“You can have big budget artists and use big budget renders but not have the big budget facility,” says Austin Meyers, Associate Director at LA post house Steelhead. “It will be a major turning point in the industry.”

Widescale adoption of this technology may not happen overnight, but we’re already seeing the beginnings of it with early pioneers like Inversion Studio.

“The most useful thing is being able to access our files and footage anywhere in the world and use talent anywhere in the world,” says Arvind Sond, co-founder of Inversion Studio. “Working on the cloud is the future.”

Quantum cloud computing
We are on the verge of an era of unprecedented data in which the volumes generated will be so incalculably large that current computing technology will buckle and break under the strain.

The race is on to build the first generation of quantum computers which promise souped-up calculation speeds over existing computers and to supercharge developments in artificial intelligence.

Going for gold: Intel has scaled superconducting quantum computing test chips from 7, to 17 and now 49 qubits

Going for gold: Intel has scaled superconducting quantum computing test chips from 7, to 17 and now 49 qubits

Source: Walden Kirsch / Intel Corporation

Quantum engineering began a few years ago in anticipation that Moore’s Law, a pretty consistent theory of computing power, was about to hit its shelf life.

Moore’s Law predicts that the number of transistors on a microprocessor would double every 18 months but in the next few years, and perhaps as soon as 2020, it will be practically impossible to build semiconductor transistors any smaller – using current technology.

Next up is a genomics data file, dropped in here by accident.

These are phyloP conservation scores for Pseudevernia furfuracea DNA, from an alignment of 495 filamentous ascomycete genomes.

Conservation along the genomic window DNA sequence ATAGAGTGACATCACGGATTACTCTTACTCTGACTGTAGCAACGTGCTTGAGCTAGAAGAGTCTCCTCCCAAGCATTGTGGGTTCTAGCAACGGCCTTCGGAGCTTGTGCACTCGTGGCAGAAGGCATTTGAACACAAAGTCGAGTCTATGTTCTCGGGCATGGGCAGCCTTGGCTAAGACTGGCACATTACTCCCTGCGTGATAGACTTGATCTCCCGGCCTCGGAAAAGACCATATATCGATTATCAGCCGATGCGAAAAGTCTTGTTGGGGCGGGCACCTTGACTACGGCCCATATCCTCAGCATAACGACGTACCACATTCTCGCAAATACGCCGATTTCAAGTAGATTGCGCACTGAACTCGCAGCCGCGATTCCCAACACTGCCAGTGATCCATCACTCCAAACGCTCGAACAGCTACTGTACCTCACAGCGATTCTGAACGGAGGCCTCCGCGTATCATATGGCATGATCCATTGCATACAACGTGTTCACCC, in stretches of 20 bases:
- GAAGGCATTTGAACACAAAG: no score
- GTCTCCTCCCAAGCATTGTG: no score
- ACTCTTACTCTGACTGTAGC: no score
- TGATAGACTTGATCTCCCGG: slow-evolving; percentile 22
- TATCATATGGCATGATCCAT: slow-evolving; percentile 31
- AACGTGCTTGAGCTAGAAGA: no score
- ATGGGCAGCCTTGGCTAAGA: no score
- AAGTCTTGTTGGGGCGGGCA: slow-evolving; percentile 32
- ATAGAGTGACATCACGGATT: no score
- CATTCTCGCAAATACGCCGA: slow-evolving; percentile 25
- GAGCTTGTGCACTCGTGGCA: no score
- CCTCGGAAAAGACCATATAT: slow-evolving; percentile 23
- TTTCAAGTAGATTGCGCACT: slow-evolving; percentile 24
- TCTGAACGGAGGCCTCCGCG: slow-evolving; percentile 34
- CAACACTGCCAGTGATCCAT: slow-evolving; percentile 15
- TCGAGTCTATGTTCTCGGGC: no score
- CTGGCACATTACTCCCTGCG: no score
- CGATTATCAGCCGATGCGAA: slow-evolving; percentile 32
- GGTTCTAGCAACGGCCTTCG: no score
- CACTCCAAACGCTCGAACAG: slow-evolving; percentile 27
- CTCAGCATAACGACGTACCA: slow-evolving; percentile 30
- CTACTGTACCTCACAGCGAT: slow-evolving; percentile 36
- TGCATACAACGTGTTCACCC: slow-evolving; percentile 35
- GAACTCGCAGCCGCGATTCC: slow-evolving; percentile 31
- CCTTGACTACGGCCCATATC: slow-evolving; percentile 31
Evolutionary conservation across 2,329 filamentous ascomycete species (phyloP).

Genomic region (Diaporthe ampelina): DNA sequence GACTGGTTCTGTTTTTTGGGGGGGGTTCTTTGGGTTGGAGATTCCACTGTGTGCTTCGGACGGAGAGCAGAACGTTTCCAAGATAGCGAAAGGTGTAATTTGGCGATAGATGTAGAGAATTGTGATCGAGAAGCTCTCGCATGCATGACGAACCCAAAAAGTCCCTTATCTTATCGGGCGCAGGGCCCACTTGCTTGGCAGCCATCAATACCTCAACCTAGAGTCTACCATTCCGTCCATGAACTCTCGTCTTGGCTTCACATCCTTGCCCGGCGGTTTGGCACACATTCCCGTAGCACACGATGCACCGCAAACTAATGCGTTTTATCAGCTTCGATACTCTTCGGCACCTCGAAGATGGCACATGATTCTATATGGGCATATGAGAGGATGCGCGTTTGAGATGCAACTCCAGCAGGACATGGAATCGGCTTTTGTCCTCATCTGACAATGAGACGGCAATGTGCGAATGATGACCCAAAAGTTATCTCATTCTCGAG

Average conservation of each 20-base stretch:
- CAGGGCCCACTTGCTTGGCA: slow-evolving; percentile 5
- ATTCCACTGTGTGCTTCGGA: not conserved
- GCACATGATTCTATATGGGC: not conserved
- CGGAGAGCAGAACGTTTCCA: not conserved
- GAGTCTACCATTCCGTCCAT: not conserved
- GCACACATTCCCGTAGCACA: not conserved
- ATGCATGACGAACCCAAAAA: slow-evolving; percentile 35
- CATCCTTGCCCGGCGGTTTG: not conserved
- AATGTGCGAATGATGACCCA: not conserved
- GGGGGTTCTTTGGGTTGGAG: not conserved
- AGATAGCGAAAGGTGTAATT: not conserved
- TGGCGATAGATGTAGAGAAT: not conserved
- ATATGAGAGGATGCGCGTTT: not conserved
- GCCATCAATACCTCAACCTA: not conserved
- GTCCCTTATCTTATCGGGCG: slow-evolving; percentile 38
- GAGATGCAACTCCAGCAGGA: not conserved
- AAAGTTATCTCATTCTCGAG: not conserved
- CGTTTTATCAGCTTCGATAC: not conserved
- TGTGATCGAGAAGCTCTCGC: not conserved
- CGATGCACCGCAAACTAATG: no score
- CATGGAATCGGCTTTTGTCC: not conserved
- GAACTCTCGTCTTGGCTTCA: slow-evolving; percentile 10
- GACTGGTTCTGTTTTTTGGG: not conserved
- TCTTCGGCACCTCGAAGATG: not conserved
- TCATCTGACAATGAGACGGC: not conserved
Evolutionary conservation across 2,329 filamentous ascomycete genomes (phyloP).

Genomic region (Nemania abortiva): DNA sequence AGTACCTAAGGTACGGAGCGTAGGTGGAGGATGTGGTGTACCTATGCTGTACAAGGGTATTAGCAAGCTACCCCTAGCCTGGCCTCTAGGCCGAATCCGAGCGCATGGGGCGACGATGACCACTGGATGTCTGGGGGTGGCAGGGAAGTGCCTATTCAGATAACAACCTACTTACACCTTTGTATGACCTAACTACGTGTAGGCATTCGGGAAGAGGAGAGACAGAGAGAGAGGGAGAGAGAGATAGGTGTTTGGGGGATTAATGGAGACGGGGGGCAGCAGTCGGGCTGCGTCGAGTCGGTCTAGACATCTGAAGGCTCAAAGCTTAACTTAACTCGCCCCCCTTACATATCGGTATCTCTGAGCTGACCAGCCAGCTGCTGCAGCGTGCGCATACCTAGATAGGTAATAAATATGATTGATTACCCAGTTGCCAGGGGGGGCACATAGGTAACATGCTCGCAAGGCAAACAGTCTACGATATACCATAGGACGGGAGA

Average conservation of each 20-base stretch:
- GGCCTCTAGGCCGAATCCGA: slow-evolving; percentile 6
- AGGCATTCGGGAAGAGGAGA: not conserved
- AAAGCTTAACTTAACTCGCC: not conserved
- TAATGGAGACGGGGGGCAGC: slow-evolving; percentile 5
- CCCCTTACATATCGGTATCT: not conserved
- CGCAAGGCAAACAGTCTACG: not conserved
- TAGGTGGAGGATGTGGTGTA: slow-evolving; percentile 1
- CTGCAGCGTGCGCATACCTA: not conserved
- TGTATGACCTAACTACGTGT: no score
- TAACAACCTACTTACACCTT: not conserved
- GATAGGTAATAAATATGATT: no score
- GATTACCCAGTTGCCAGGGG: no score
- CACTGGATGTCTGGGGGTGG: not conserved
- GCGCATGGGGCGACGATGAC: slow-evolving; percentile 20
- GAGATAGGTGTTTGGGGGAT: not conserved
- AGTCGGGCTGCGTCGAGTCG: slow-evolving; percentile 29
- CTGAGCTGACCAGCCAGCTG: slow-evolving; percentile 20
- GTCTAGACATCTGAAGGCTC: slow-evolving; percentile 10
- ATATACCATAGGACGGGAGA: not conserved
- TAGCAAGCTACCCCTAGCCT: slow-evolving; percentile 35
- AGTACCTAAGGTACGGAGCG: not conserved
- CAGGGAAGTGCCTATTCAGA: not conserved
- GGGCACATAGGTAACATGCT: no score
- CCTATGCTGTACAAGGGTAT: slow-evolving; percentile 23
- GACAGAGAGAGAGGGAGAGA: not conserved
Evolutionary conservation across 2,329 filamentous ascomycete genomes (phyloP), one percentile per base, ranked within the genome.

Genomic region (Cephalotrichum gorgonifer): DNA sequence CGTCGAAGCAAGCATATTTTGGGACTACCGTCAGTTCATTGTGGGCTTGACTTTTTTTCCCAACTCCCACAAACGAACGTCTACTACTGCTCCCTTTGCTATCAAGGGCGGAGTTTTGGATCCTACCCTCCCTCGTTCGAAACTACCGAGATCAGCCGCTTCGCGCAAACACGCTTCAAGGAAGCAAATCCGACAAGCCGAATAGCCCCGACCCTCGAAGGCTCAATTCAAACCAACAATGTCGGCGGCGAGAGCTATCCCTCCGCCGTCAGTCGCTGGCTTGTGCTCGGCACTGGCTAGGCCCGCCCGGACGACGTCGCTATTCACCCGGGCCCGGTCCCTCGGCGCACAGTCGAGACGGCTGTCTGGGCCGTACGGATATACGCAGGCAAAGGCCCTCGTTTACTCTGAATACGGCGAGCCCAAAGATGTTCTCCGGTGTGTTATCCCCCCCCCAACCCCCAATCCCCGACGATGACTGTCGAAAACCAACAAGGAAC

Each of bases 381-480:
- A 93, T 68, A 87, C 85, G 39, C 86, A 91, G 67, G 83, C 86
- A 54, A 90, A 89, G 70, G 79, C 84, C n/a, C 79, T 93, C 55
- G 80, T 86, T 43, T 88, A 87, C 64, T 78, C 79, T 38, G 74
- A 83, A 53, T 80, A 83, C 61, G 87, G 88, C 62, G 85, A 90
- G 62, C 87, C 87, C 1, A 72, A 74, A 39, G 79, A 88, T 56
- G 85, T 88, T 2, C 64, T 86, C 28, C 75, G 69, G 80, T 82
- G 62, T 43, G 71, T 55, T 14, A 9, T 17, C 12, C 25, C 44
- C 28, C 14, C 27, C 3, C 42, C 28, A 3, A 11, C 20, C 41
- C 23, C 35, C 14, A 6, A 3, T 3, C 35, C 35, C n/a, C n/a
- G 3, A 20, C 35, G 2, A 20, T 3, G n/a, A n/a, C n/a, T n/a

Quantum computers will be measured on the atomic scale using the power of atoms and molecules to perform memory and processing tasks.

“Microsoft and others are working on quantum computing,” Microsoft co-founder Bill Gates wrote on a Reddit blog. “It isn’t clear when it will work or become mainstream. There is a chance that within 6-10 years that cloud computing will offer super-computation by using quantum.”

In 2015, Google claimed it had developed a quantum computer capable of processing 100 million times faster than today’s systems. A year later boffins at Massachusetts Institute of Technology (MIT) and the University of Innsbruck in Austria announced the creation of the first scaleable quantum computer.

Last November IBM released a quantum computer cloud service, only to be trumped in March by Alibaba Cloud and the Chinese Academy of Sciences, which also launched its first cloud-based quantum computing.

IBM, though, has an upgraded version in the works as do Intel, Microsoft and more.

At CES 2018 in January, Intel CEO Brian Krzanich predicted that quantum computing will solve problems that today take months or years for the most powerful supercomputers to resolve.

Quantum computations use quantum bits (qubits), which like the famous Schrödinger’s cat thought experiment, can be in multiple states at the same time – quite different from digital computing’s requirement that data be binary (either in one state or another, 0 or 1). Running a large number of calculations in parallel in the cloud opens a future where complex problems can be solved in much less time on a quantum computer compared with a traditional digital device.

But while quantum computing has great potential, the field is in its infancy. And it will take many generations of qubit increases for quantum computers to begin solving the world’s challenges.

“In the quest to deliver a commercially viable quantum computing system, it’s anyone’s game,” said Mike Mayberry, corporate vp and md of Intel Labs. “We expect it will be five to seven years before the industry gets to tackling engineering-scale problems, and it will likely require 1 million or more qubits to achieve commercial relevance.”

With current quantum computers such as Alibaba’s capable of a mere 20 qubits you begin to realise the magnitude of the task. We won’t be using a quantum PC on the desktop anytime soon.